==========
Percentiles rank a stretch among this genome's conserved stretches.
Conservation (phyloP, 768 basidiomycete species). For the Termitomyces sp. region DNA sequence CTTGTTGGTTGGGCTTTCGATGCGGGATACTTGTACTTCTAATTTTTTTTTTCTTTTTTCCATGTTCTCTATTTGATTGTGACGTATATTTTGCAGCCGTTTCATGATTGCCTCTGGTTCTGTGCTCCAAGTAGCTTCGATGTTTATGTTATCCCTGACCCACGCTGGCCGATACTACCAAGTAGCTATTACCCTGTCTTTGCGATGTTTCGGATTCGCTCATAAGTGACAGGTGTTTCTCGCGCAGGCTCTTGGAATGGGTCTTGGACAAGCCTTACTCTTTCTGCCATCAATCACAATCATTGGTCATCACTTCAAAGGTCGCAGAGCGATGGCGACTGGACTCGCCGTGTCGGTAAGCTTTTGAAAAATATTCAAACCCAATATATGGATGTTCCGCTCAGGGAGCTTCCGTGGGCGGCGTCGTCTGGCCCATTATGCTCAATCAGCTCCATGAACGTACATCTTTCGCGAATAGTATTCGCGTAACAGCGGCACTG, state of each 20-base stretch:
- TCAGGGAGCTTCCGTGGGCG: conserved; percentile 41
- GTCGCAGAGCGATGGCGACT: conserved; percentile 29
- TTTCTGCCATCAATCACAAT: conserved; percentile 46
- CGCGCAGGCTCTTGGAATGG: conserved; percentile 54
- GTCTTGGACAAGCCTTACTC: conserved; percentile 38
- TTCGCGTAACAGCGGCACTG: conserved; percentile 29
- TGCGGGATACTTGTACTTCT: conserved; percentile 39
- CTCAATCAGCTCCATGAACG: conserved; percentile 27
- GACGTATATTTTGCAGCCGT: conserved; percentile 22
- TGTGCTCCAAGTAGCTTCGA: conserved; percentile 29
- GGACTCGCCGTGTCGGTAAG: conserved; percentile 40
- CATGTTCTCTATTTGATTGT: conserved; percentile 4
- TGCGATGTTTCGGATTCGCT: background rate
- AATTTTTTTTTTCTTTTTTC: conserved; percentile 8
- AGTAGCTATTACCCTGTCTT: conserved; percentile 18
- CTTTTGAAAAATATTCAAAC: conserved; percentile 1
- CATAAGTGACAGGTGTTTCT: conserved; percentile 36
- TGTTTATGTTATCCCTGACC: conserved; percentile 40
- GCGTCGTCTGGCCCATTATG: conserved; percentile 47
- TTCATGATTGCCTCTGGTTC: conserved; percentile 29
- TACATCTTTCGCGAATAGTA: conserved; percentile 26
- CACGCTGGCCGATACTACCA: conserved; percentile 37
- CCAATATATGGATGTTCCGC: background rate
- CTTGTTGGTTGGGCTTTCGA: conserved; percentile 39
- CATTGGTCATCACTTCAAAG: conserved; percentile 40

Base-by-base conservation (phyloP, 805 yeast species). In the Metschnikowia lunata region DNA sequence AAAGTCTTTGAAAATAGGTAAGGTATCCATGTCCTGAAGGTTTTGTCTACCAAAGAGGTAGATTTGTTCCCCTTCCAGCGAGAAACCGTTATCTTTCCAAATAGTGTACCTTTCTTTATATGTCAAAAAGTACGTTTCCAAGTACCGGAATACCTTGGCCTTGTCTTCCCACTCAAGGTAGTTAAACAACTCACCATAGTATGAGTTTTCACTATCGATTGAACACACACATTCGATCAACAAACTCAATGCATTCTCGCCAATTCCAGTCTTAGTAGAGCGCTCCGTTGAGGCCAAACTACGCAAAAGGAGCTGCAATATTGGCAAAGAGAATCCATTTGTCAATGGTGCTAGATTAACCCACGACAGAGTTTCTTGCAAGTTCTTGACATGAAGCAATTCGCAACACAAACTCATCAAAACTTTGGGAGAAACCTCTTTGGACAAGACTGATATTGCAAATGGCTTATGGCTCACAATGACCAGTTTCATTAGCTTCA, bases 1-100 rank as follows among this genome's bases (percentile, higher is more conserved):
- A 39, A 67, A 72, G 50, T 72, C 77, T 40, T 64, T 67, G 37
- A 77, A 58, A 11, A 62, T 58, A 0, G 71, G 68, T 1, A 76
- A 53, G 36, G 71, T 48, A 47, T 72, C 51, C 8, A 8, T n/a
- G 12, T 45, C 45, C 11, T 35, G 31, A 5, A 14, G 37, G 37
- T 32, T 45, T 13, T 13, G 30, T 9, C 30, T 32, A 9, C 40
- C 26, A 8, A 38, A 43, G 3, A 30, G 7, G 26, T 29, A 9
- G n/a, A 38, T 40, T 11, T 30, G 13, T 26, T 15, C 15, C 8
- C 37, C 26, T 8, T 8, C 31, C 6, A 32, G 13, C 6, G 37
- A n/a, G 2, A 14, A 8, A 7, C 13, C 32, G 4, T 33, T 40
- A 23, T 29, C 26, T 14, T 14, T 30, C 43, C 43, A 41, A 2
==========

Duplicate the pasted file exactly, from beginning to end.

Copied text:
Percentiles rank a stretch among this genome's conserved stretches.
Conservation (phyloP, 768 basidiomycete species). For the Termitomyces sp. region DNA sequence CTTGTTGGTTGGGCTTTCGATGCGGGATACTTGTACTTCTAATTTTTTTTTTCTTTTTTCCATGTTCTCTATTTGATTGTGACGTATATTTTGCAGCCGTTTCATGATTGCCTCTGGTTCTGTGCTCCAAGTAGCTTCGATGTTTATGTTATCCCTGACCCACGCTGGCCGATACTACCAAGTAGCTATTACCCTGTCTTTGCGATGTTTCGGATTCGCTCATAAGTGACAGGTGTTTCTCGCGCAGGCTCTTGGAATGGGTCTTGGACAAGCCTTACTCTTTCTGCCATCAATCACAATCATTGGTCATCACTTCAAAGGTCGCAGAGCGATGGCGACTGGACTCGCCGTGTCGGTAAGCTTTTGAAAAATATTCAAACCCAATATATGGATGTTCCGCTCAGGGAGCTTCCGTGGGCGGCGTCGTCTGGCCCATTATGCTCAATCAGCTCCATGAACGTACATCTTTCGCGAATAGTATTCGCGTAACAGCGGCACTG, state of each 20-base stretch:
- TCAGGGAGCTTCCGTGGGCG: conserved; percentile 41
- GTCGCAGAGCGATGGCGACT: conserved; percentile 29
- TTTCTGCCATCAATCACAAT: conserved; percentile 46
- CGCGCAGGCTCTTGGAATGG: conserved; percentile 54
- GTCTTGGACAAGCCTTACTC: conserved; percentile 38
- TTCGCGTAACAGCGGCACTG: conserved; percentile 29
- TGCGGGATACTTGTACTTCT: conserved; percentile 39
- CTCAATCAGCTCCATGAACG: conserved; percentile 27
- GACGTATATTTTGCAGCCGT: conserved; percentile 22
- TGTGCTCCAAGTAGCTTCGA: conserved; percentile 29
- GGACTCGCCGTGTCGGTAAG: conserved; percentile 40
- CATGTTCTCTATTTGATTGT: conserved; percentile 4
- TGCGATGTTTCGGATTCGCT: background rate
- AATTTTTTTTTTCTTTTTTC: conserved; percentile 8
- AGTAGCTATTACCCTGTCTT: conserved; percentile 18
- CTTTTGAAAAATATTCAAAC: conserved; percentile 1
- CATAAGTGACAGGTGTTTCT: conserved; percentile 36
- TGTTTATGTTATCCCTGACC: conserved; percentile 40
- GCGTCGTCTGGCCCATTATG: conserved; percentile 47
- TTCATGATTGCCTCTGGTTC: conserved; percentile 29
- TACATCTTTCGCGAATAGTA: conserved; percentile 26
- CACGCTGGCCGATACTACCA: conserved; percentile 37
- CCAATATATGGATGTTCCGC: background rate
- CTTGTTGGTTGGGCTTTCGA: conserved; percentile 39
- CATTGGTCATCACTTCAAAG: conserved; percentile 40

Base-by-base conservation (phyloP, 805 yeast species). In the Metschnikowia lunata region DNA sequence AAAGTCTTTGAAAATAGGTAAGGTATCCATGTCCTGAAGGTTTTGTCTACCAAAGAGGTAGATTTGTTCCCCTTCCAGCGAGAAACCGTTATCTTTCCAAATAGTGTACCTTTCTTTATATGTCAAAAAGTACGTTTCCAAGTACCGGAATACCTTGGCCTTGTCTTCCCACTCAAGGTAGTTAAACAACTCACCATAGTATGAGTTTTCACTATCGATTGAACACACACATTCGATCAACAAACTCAATGCATTCTCGCCAATTCCAGTCTTAGTAGAGCGCTCCGTTGAGGCCAAACTACGCAAAAGGAGCTGCAATATTGGCAAAGAGAATCCATTTGTCAATGGTGCTAGATTAACCCACGACAGAGTTTCTTGCAAGTTCTTGACATGAAGCAATTCGCAACACAAACTCATCAAAACTTTGGGAGAAACCTCTTTGGACAAGACTGATATTGCAAATGGCTTATGGCTCACAATGACCAGTTTCATTAGCTTCA, bases 1-100 rank as follows among this genome's bases (percentile, higher is more conserved):
- A 39, A 67, A 72, G 50, T 72, C 77, T 40, T 64, T 67, G 37
- A 77, A 58, A 11, A 62, T 58, A 0, G 71, G 68, T 1, A 76
- A 53, G 36, G 71, T 48, A 47, T 72, C 51, C 8, A 8, T n/a
- G 12, T 45, C 45, C 11, T 35, G 31, A 5, A 14, G 37, G 37
- T 32, T 45, T 13, T 13, G 30, T 9, C 30, T 32, A 9, C 40
- C 26, A 8, A 38, A 43, G 3, A 30, G 7, G 26, T 29, A 9
- G n/a, A 38, T 40, T 11, T 30, G 13, T 26, T 15, C 15, C 8
- C 37, C 26, T 8, T 8, C 31, C 6, A 32, G 13, C 6, G 37
- A n/a, G 2, A 14, A 8, A 7, C 13, C 32, G 4, T 33, T 40
- A 23, T 29, C 26, T 14, T 14, T 30, C 43, C 43, A 41, A 2